8. Pitbull & J Balvin - Hey Ma (Feat. Camila Cabello)
'Hey Ma' was released last year for the The Fate of The Furious soundtrack album as a collaboration between Pitbull, J Balvin and Camila Cabello; but if things had gone differently, the song could have had a twist from the Holy Spearit. When it was originally recorded, 'Hey Ma' featured Romeo Santos and Britney in the Balvin and Cabello parts, with Britney cooing "If you touch me right, I might stay the night" over a Latin-inspired beat.
But when the song was pitched for The Fate of The Furious, the producers requested that they be replaced, presumably to appeal to a younger audience and capitalise on the Latin American vibe of the film. While we'd generally cringe at the idea of Pitbull releasing a song with with Britney (or Pitbull releasing any song full stop), we have to admit that 'Hey Ma' featuring Britney is an absolute bop, thanks to the fact that her version was leaked as a Christmas present to the fans. We can only imagine how great this song would have sounded in a mash-up with 'Change Your Mind (No Seas Cortés)' on the Piece of Me shows.
7. Orchestral Manoeuvres in the Dark - Pulse
'Pulse' was published on the ASCAP registry back during the In The Zone era as a potential candidate for Britney's album, but it didn't end up making the cut there. Instead, it was released in 2010 on the Orchestral Manoeuvres in the Dark album History of Modern. While we're unsure if anything was changed over that seven year period, we can definitely imagine Britney's vocals on the current version of the track, which has the same breakbeat R&B kind of style she explored on ITZ tracks such as '(I Got That) Boom Boom' and 'Me Against the Music'.
5. Kylie Minogue - Nu-Di-Ty/6. Kylie Minogue - Speakerphone
Britney and Kylie have a long history of working with the same producers and thus swapping tracks, with Kylie even turning down the demo that would go on to be a hit for Britney with 'Toxic'. "I wasn't at all angry when it worked for her," she said of the track. "It's like the fish that got away. You just have to accept it." Let's hope the feeling is mutual, because Kylie took two tracks that Britney worked on for Blackout for her own album X, both of which were produced by longtime collaborators Bloodshy & Avant.
'Nu-Di-Ty' is a quirky, fragmented pop song with a hint of R&B and tropicana which plays out like a more light-hearted version of Britney's own 'Freakshow'. While we don't have a Britney version of the track, she definitely did record one as some of her background vocals can be heard in the final version, and are even clearer when filtered out from the other vocals. Then there's 'Speakerphone', a precursor to 'Telephone' with a dreamy Euro-pop production which was definitely an album highlight. We've never heard anything of the Britney version of this one but it's safe to say she would slay it.
4. Kylie Minogue - Get Outta My Way
'Get Outta My Way' is not just one of Kylie Minogue's best songs: it's one of the best pop songs of this decade full-stop. The perfect slice of dance-pop for the summer season, 'Get Outta My Way' was originally shopped around to several artists including Britney, Alexandra Burke and Pixie Lott, and Wynter Gordon also wrote a song to the Cutfather-produced instrumental. But ultimately it was Kylie who nabbed the song, apparently due to the fact that the other potential candidates were too slow to respond. This is one of the few times where we're happy the song went to it's original artist: Britney's version of the track would probably have worked well on Femme Fatale, but Kylie needed the hit desperately and she put way more energy into the choreography than Brit could have at that point.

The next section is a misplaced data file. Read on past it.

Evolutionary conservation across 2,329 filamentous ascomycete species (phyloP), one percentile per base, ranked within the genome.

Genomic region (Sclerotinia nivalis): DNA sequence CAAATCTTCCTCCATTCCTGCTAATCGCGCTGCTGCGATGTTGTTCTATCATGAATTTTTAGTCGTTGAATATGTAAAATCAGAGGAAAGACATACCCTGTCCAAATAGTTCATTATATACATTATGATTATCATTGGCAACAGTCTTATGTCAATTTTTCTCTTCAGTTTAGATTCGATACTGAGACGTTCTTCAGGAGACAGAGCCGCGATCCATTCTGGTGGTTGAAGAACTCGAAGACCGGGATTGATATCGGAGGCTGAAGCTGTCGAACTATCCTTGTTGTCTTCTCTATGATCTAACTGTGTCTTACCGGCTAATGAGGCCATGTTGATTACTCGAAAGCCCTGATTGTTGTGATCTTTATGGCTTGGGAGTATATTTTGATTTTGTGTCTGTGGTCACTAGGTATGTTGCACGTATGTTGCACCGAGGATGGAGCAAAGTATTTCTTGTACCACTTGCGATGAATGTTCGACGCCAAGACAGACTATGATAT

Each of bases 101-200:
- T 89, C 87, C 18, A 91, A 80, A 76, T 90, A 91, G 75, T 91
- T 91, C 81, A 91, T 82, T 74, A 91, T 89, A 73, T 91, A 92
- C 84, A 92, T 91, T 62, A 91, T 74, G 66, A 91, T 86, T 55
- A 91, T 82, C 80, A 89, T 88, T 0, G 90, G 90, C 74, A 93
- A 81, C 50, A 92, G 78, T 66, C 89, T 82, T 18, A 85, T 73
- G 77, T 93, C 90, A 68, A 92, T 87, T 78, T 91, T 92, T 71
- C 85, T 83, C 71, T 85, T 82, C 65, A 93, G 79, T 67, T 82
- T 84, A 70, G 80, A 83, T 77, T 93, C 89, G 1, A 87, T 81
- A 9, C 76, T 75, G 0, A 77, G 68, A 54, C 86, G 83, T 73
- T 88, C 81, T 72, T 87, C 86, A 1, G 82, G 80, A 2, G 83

3. Nelly - Tilt Ya Head Back (Feat. Christina Aguilera)
The rivalry between Britney and Christina is basically a tale as old as time at this point, so it's no surprise that they'd both be put up for the same part on Nelly's 'Tilt Ya Head Back', which was a moderate hit when it was released back in 2004. Britney actually recorded vocals for this song, some of which were leaked in 2016; but according to producer Dorian Moore, her label nixed the idea of Britney collaborating with Nelly, finding the song "too urban". Janet Jackson was also considered before XTina took the final spot. It's not entirely surprising given that in 2004 Brit was still fighting for creative control with her record label, leading to the Original Doll saga that would begin her downwards spiral in 2007.
2. Selena Gomez - Whiplash
'Whiplash' is definitely not one of Selena's better known songs, and at the end of the day it is just album filler; but for a non-single track, it's surprisingly fun. Alternating between a silly metaphor-ridden chorus and a bouncy rap part spoken with an English accent, 'Whiplash' was highlighted as a standout track from When The Sun Goes Down and was performed on tour alongside a medley of Britney's own hits.
But if things had gone differently, the song may actually have ended up on Brit's comeback vehicle Circus. Britney wrote and recorded the song alongside Coco Morier and Greg Kurstin at the same time as she worked on 'Mmm Papi' and 'Rock Me In', but it failed to make the cut for unknown reasons. So far we haven't heard the demo of the song, which is a shame because I'm dying to know if the English accent was a Selena addition or if it was present in the original version as well. Judging by Englishney's raps in 'Scream & Shout', I wouldn't be surprised if that was something Brit came up with all on her own.
1. Rihanna - Umbrella
What more needs to be said about 'Umbrella', the monster hit which launched Rihanna's career properly and transitioned her from Bajan Princess to Bad Girl? Tricky Stewart, who had previously worked on 'Me Against The Music', wrote the track alongside The-Dream intending for it to be a comeback single for the troubled Spears; but when they sent the track to her label, it was rejected without Britney even hearing the track. After Mary J. Blige passed on it too, the song ended up in Rihanna's lap, at which time she utilised her accent to create that signature "ella ella eh eh eh" chorus which made the song such a hit. It's a credit to Rih that her stamp on the song is so huge that we can't even imagine Britney singing this one.
Which of these songs would you most like to hear Britney's vocals on? Let us know in the comments down below!
Editor's Note: This is an updated version of an article that was originally posted on 04/01/2018.